Richard Van Wickler: Death penalty sets offenders free

  • Alabama’s lethal injection chamber at Holman Correctional Facility in Atmore, Ala., on Oct. 7, 2002. AP file

For the Monitor
Thursday, March 15, 2018

There is no one universal truth among all people. The issue of whether the death penalty is appropriate justice depends on one’s personal philosophy, frame of reference and even religion, all of which are often influenced by personal experiences with a victim, a perpetrator or even politician.

For me, I believe that the penalty of death preemptively sets an offender free. I would rather someone serve a life sentence in prison, whereby I know they are being punished, versus the uncertainty of what comes after an execution.

I have experienced the pendulum swing of my personal feelings about the issue of the “penalty of death by the state” in my professional career as a Department of Corrections superintendent and in my personal convictions.

What I have concluded is this: No one here on Earth knows what it is like in the “afterlife.” No person has ever died and lived to tell about it.

The theories are many. Several people have well-rounded faith that in the afterlife there is a heaven and a hell, and that when the state kills someone, the deceased will go to the “right” place.

Others believe that the universe, in its vast expanse and power, has somehow created us and will accept our return – not our consciousness, but our energy. In essence, death is the same as what we remember before we were born. Our energy returns to the universe, and our consciousness ceases to exist.

While there are many theories, none of us really knows what it is like. In some sense, we are all sentenced to death. One hundred percent of us will get there.

On the other hand, with 30 years of experience as a correctional practitioner, I know what incarceration is like.

My hope for a sentence is that it will include an aspect of punishment. I know that prison will deliver on this promise. I do not believe that death will. Again, there is no one universal truth for all people.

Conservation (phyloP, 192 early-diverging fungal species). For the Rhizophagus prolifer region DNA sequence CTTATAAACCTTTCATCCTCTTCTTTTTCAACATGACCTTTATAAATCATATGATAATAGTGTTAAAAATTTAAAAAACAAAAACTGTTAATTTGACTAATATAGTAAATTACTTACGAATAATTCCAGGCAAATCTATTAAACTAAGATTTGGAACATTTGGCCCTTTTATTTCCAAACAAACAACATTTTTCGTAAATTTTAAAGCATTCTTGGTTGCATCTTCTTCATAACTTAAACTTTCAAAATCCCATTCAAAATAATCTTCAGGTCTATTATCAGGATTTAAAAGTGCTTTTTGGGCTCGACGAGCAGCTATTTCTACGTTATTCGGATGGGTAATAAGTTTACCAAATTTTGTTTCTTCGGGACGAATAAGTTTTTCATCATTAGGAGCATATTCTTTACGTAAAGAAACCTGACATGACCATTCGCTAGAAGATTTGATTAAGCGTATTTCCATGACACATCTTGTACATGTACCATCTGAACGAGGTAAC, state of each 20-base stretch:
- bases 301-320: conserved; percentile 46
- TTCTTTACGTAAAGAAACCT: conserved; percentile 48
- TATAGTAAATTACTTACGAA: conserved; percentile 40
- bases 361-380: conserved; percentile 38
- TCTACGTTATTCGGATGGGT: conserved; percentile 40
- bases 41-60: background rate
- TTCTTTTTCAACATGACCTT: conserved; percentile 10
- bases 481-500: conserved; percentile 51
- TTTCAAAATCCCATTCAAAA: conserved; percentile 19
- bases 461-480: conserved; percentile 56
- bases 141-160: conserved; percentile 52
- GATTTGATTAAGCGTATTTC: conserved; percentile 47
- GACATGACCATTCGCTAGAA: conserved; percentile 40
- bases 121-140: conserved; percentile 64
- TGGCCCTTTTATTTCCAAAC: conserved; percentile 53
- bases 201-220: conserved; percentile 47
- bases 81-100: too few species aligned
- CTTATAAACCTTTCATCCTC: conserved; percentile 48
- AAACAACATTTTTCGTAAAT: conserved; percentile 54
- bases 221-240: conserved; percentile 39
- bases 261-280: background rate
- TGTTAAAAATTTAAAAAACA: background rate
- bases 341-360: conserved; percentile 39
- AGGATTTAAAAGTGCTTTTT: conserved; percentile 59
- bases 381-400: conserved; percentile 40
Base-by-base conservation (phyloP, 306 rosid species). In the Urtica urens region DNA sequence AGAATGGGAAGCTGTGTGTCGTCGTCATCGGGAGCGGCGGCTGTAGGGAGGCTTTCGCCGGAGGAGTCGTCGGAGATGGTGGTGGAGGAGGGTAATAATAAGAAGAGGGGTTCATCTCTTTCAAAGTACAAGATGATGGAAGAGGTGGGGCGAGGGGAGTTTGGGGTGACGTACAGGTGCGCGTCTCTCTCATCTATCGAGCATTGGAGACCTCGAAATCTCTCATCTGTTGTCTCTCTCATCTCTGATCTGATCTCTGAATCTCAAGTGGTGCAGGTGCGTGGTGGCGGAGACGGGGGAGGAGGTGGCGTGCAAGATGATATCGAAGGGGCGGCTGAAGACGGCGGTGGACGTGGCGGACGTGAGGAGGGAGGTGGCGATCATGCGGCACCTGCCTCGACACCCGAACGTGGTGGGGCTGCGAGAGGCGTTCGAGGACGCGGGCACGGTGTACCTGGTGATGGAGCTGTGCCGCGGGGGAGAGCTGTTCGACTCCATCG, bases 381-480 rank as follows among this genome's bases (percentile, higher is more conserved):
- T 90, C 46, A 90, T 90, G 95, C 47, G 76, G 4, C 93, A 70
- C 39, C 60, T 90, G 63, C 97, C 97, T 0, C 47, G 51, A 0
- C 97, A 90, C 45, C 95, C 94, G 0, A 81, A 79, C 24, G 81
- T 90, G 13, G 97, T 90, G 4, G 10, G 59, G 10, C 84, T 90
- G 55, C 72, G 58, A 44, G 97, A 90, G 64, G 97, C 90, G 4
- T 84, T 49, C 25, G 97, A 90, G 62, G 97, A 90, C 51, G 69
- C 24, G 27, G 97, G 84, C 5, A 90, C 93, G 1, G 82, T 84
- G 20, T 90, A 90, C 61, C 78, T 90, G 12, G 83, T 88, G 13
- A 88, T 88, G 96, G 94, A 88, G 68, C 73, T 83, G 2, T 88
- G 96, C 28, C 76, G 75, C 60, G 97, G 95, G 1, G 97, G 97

I believe that the penalty of death sets an offender free. They escape the misery of who they are and what they have done.

I want dangerous offenders who harm others to be incapacitated, and I want them to live an uncomfortable existence with restricted liberty. I want them to serve a penalty that I know is being served. Death, in my view, is eternal early release, far too early, with no possibility of revocation.

Now, if I am wrong, and there is a hell that the offender “deserves” for all eternity, in keeping with many beliefs, well, then the offender will inevitably get there. Justice will be served.

My truth is that life in prison permits the government to ensure a full sentence of punishment, whereas the penalty of death leaves the punishment uncertain by setting the offender “free” and costs the government significantly more resources.

It should also be noted that more than 200 studies demonstrate that the death penalty does not have a deterrent effect, either specifically or generally for the criminal mind. People do not take their finger off a trigger because they fear the death penalty. In arguing the death penalty, let us finally set the issue of deterrence aside, and acknowledge that this argument is primarily about one’s moral, philosophical and religious views.

Incapacitation, which we all want with a convicted offender, can be served through life in prison without parole or death. Retribution is sufficiently achieved with a life of punishment and discomfort.

The “eye for an eye” form of retribution can never fully be achieved. No offender will be put to death with the same pain and horror that his victim and their family endured. The hope that death is worse than life for such an offender at the hands of the state is little more than hope itself, as none of us know what awaits us on the other side.

I do not know from experience what death brings for any of us. When it comes to the punishment of an offender for a capital crime, I want the state to have control over them and know that they are being punished for all the remaining days of their life – not gamble on the fact that death will set them free or not.

(Richard Van Wickler is superintendent of the Cheshire County Department of Corrections.)